Friday, September 24, 2004

Iraq: Year Zero

Finally. Answers to my questions. April 9, 2003, the day Baghdad fell, was Day One of Year Zero.

Pillaging Iraq in pursuit of a neocon utopia

It was only after I had been in Baghdad for a month that I found what I was looking for. I had traveled to Iraq a year after the war began, at the height of what should have been a construction boom, but after weeks of searching I had not seen a single piece of heavy machinery apart from tanks and humvees. Then I saw it: a construction crane. It was big and yellow and impressive, and when I caught a glimpse of it around a corner in a busy shopping district I thought that I was finally about to witness some of the reconstruction I had heard so much about. But as I got closer I noticed that the crane was not actually rebuilding anything—not one of the bombed-out government buildings that still lay in rubble all over the city, nor one of the many power lines that remained in twisted heaps even as the heat of summer was starting to bear down. No, the crane was hoisting a giant billboard to the top of a three-story building. SUNBULAH: HONEY 100% NATURAL, made in Saudi Arabia.

Seeing the sign, I couldn’t help but think about something Senator John McCain had said back in October. Iraq, he said, is “a huge pot of honey that’s attracting a lot of flies.” The flies McCain was referring to were the Halliburtons and Bechtels, as well as the venture capitalists who flocked to Iraq in the path cleared by Bradley Fighting Vehicles and laser-guided bombs. The honey that drew them was not just no-bid contracts and Iraq’s famed oil wealth but the myriad investment opportunities offered by a country that had just been cracked wide open after decades of being sealed off, first by the nationalist economic policies of Saddam Hussein, then by asphyxiating United Nations sanctions.

Looking at the honey billboard, I was also reminded of the most common explanation for what has gone wrong in Iraq, a complaint echoed by everyone from John Kerry to Pat Buchanan: Iraq is mired in blood and deprivation because George W. Bush didn’t have “a postwar plan.” The only problem with this theory is that it isn’t true. The Bush Administration did have a plan for what it would do after the war; put simply, it was to lay out as much honey as possible, then sit back and wait for the flies.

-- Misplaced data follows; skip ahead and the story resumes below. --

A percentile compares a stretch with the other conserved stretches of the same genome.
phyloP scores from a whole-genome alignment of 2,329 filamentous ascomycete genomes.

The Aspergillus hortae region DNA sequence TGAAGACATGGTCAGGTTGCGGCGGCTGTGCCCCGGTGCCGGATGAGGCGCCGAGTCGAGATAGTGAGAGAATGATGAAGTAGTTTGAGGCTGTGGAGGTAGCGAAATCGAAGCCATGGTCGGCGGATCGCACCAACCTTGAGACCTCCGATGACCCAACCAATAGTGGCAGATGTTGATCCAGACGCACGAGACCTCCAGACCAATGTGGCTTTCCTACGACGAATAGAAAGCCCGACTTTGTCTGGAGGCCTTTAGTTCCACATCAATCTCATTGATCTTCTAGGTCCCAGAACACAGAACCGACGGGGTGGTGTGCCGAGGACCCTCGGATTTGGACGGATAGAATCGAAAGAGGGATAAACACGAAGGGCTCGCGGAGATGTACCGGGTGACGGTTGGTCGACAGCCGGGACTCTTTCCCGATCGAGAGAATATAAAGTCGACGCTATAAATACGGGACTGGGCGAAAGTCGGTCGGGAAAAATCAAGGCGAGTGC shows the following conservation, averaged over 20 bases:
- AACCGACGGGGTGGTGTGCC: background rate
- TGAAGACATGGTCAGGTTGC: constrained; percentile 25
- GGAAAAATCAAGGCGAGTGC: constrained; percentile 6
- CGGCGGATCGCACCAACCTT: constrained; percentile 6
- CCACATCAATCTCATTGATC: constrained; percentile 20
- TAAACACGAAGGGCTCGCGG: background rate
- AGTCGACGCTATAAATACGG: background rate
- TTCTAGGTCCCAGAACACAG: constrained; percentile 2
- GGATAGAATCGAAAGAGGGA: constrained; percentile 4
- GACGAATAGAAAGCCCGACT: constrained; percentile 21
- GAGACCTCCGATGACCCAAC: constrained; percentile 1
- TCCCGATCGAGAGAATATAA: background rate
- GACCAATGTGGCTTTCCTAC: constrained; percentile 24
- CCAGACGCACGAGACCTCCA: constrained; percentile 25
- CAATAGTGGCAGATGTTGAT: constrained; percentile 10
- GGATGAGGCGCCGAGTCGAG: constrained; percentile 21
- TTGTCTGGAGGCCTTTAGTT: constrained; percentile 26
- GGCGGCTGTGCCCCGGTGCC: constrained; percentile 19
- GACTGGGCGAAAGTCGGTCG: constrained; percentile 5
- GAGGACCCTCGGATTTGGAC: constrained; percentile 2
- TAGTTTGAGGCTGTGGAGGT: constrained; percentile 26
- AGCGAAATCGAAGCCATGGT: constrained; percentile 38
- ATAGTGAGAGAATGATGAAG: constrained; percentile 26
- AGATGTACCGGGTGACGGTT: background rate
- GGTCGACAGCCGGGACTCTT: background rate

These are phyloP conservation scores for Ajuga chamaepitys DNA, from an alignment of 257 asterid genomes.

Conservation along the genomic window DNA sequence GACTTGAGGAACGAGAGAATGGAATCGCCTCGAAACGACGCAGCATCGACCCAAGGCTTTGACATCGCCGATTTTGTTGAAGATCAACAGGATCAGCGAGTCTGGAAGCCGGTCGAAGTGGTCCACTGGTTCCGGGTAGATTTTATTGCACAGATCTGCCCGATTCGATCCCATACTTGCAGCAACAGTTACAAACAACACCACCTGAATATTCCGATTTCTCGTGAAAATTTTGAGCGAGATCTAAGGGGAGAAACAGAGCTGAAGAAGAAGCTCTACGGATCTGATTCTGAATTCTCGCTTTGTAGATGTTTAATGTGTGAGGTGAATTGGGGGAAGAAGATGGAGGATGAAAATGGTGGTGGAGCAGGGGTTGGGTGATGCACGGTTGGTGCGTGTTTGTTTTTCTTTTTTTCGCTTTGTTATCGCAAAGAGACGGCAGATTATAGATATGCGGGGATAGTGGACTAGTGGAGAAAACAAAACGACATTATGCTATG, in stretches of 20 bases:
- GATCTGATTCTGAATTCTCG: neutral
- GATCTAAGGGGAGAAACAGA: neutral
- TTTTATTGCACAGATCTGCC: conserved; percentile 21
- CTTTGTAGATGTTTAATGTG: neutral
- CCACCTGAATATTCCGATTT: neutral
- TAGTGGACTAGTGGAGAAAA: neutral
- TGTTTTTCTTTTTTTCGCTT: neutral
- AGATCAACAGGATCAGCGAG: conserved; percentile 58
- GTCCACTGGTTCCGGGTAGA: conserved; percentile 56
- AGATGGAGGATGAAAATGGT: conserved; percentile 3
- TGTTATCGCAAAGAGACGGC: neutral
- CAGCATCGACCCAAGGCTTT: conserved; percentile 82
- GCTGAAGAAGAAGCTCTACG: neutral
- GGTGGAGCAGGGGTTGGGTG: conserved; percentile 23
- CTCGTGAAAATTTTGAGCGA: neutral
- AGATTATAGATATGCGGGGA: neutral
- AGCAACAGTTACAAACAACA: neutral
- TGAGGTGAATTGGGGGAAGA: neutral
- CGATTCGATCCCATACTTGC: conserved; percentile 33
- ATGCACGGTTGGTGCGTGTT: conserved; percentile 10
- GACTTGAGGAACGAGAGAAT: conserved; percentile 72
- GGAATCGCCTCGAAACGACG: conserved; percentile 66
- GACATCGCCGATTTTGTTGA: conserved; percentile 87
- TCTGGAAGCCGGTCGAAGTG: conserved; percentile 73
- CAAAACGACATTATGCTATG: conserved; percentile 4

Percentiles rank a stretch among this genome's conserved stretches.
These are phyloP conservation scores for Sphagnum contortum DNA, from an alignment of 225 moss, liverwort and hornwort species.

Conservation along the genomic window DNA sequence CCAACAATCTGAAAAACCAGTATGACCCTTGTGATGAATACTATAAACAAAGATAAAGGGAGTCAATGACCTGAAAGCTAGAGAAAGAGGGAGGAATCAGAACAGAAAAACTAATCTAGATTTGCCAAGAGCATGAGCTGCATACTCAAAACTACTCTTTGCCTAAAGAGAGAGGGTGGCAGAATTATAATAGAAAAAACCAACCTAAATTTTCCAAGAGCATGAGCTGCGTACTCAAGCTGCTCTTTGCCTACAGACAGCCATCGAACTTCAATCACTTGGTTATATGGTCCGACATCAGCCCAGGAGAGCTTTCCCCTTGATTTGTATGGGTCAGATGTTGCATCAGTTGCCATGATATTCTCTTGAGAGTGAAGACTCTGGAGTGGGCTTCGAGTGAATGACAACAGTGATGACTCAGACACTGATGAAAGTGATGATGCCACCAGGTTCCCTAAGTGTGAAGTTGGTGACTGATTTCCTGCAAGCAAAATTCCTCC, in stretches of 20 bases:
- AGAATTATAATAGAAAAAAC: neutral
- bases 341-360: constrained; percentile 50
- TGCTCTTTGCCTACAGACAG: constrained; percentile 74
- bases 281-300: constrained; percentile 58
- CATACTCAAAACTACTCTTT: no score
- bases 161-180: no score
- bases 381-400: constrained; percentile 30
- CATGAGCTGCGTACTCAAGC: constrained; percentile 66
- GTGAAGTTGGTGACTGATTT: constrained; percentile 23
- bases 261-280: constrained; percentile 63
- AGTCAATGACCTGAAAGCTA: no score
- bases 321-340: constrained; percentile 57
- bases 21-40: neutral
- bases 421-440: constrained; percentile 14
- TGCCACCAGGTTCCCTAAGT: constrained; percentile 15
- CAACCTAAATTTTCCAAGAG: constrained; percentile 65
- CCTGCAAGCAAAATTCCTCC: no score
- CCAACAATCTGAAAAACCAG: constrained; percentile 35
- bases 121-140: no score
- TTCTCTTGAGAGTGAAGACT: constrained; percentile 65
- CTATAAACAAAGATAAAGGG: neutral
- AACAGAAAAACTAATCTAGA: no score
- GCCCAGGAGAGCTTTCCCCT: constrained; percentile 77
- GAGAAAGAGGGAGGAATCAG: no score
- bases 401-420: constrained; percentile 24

Kenneth Bigley. Nick Berg. Egyptian Telecom Workers. Eugene Armstrong. Jack Hensley. Hundreds of others.

The honey theory of Iraqi reconstruction stems from the most cherished belief of the war’s ideological architects: that greed is good.

[snip]

The problem is that governments, even neoconservative governments, rarely get the chance to prove their sacred theory right: despite their enormous ideological advances, even George Bush’s Republicans are, in their own minds, perennially sabotaged by meddling Democrats, intractable unions, and alarmist environmentalists.

Iraq was going to change all that. In one place on Earth, the theory would finally be put into practice in its most perfect and uncompromised form. A country of 25 million would not be rebuilt as it was before the war; it would be erased, disappeared. In its place would spring forth a gleaming showroom for laissez-faire economics, a utopia such as the world had never seen.

[snip]

The fact that the boom never came and Iraq continues to tremble under explosions of a very different sort should never be blamed on the absence of a plan. Rather, the blame rests with the plan itself, and the extraordinarily violent ideology upon which it is based.


The article explains how L. Paul Bremer declared Iraq "Open for Business" two weeks after he arrived and the move would later be described as "the largest state liquidation sale since the collapse of the Soviet Union."

It might have been the plans for the McDonald’s in downtown Baghdad, or the planned Starwood luxury hotel and General Motors auto plant, that, when mixed with the myriad power struggles raging in the war-torn country, finally broke the proverbial camel's back and turned the neocons' dreams of a utopian society into the chaos and madness that is Iraq today. One thing is certain: For the neocons, their ideological belief in greed turned out to be stronger than greed itself.


1 Comments:

At 6:09 PM, Blogger Poor_Statue said...

That was one of the creepiest things I've ever read.

 

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